Navigating the Hyphenated Spaces between Cultures
HYPHENATED began as a conversation between two artists of different Asian heritages, discussing how our experiences were similar, but also completely different. We had both experienced living between cultural spaces as Australians of Asian backgrounds, the hyphenated space between Asian-Australian. We felt our perspectives gave us unique insights into the cultural complexity of Australian society. The conversation grew beyond the two of us into an expanded conversation to include other artists. It became the platform for our curatorial framework, a series of conversations between artists showing various insights, perspectives and experiences. The artists in this exhibition converse with multiple ideas; their various personal and cultural histories, the individual and the collective in society, loss and transformation through migration, the dynamics of power, race, place, displacement and their sense of belonging.
Each of the artists selected for this
exhibition work in contemporary modes and identify as Australians of Asian
heritage. The continent of Asia is a broad landmass constituting more than half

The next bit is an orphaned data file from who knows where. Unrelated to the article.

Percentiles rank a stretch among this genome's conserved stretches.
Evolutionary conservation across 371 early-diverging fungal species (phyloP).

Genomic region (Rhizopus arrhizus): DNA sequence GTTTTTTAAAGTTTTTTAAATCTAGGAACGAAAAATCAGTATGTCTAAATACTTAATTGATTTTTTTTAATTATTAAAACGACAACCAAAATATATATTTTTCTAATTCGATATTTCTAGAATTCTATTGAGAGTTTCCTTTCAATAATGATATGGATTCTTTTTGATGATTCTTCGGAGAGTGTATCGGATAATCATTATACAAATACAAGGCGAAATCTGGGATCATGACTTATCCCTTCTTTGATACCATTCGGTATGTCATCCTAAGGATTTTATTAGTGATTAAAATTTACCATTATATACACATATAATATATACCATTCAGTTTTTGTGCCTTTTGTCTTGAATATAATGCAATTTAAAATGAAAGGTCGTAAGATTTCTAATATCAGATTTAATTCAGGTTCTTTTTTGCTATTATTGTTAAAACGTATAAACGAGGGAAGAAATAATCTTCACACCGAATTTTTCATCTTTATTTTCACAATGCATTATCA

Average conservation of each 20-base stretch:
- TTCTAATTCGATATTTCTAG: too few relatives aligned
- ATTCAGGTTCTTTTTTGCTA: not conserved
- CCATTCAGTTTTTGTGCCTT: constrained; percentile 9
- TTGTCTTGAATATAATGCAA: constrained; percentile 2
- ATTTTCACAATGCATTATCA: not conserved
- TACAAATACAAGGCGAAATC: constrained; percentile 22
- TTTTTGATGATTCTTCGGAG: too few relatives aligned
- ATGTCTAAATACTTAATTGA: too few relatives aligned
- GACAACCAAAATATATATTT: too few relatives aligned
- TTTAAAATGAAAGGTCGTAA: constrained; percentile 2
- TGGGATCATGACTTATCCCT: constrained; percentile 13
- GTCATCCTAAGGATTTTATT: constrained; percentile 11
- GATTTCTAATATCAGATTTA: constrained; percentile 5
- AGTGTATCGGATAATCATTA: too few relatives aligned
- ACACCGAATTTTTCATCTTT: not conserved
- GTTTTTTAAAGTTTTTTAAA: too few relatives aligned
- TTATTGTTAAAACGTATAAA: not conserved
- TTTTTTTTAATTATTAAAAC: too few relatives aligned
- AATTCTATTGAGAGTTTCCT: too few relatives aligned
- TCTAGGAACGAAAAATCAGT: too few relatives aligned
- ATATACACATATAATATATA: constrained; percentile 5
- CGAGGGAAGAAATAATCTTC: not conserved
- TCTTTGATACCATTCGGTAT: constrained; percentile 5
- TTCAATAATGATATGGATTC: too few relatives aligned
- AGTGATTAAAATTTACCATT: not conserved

the world’s population, where thousands of cultures, sub cultures, art forms,
languages and religions originate demonstrating astounding diversity. Mass
migration to Australia has resulted in cities vibrant with transnational communities
identifying with many other cultures. Yet due to our colonial past, Australians
have identified more closely with our colonizers, even though geographically
our location is in the Asia Pacific region. Since the post colonial era, the
conversation of how Australia re-imagines itself has been the subject of debate
and discussion in both politics and the arts, particularly with the rise of Asian
contemporary art since the 1990s. Our aim for this exhibition was to expand on
this conversation from a Victorian perspective.
The exhibition brings together varying voices of the region to express the complex layers of the hyphenated space in the Australian context in a globalising society.
Becoming Differently, Rhett D'Costa, 2018, mixed media installation, Still...what is left, Nikki Lam, 2018, video, Finale and Making Crackers, Hoang Tran Nguyen, 2011, video,
The Substation website, featuring Still...what is left, Nikki Lam and Live to your potential – After Koons’s Balloon Dog, Andy Butler, 2018, video.
The Cows Tongue, Slippage, 2018, gold plated bronze, Elusive Paradise, Sofi Basseghi and Eshan Khoshnami, 2018, video installation, Transient Home City, Tammy Wong Hulbert, 2016-8, mixed media installation, Falling Leaf Returns to it's roots, Nikki Lam, 2014, video and Artificial Islands (Interior Archipelago II), Eugenia Lim, 2018, installation, Irhal (Expel), Hope and the Sorrow of Displacement, Rushdi Anwar, 2013 – ongoing, burnt wooden chairs, black pigment and charcoal, The Masks of Me, Vipoo Srivilasa, 2018, mixed media installation.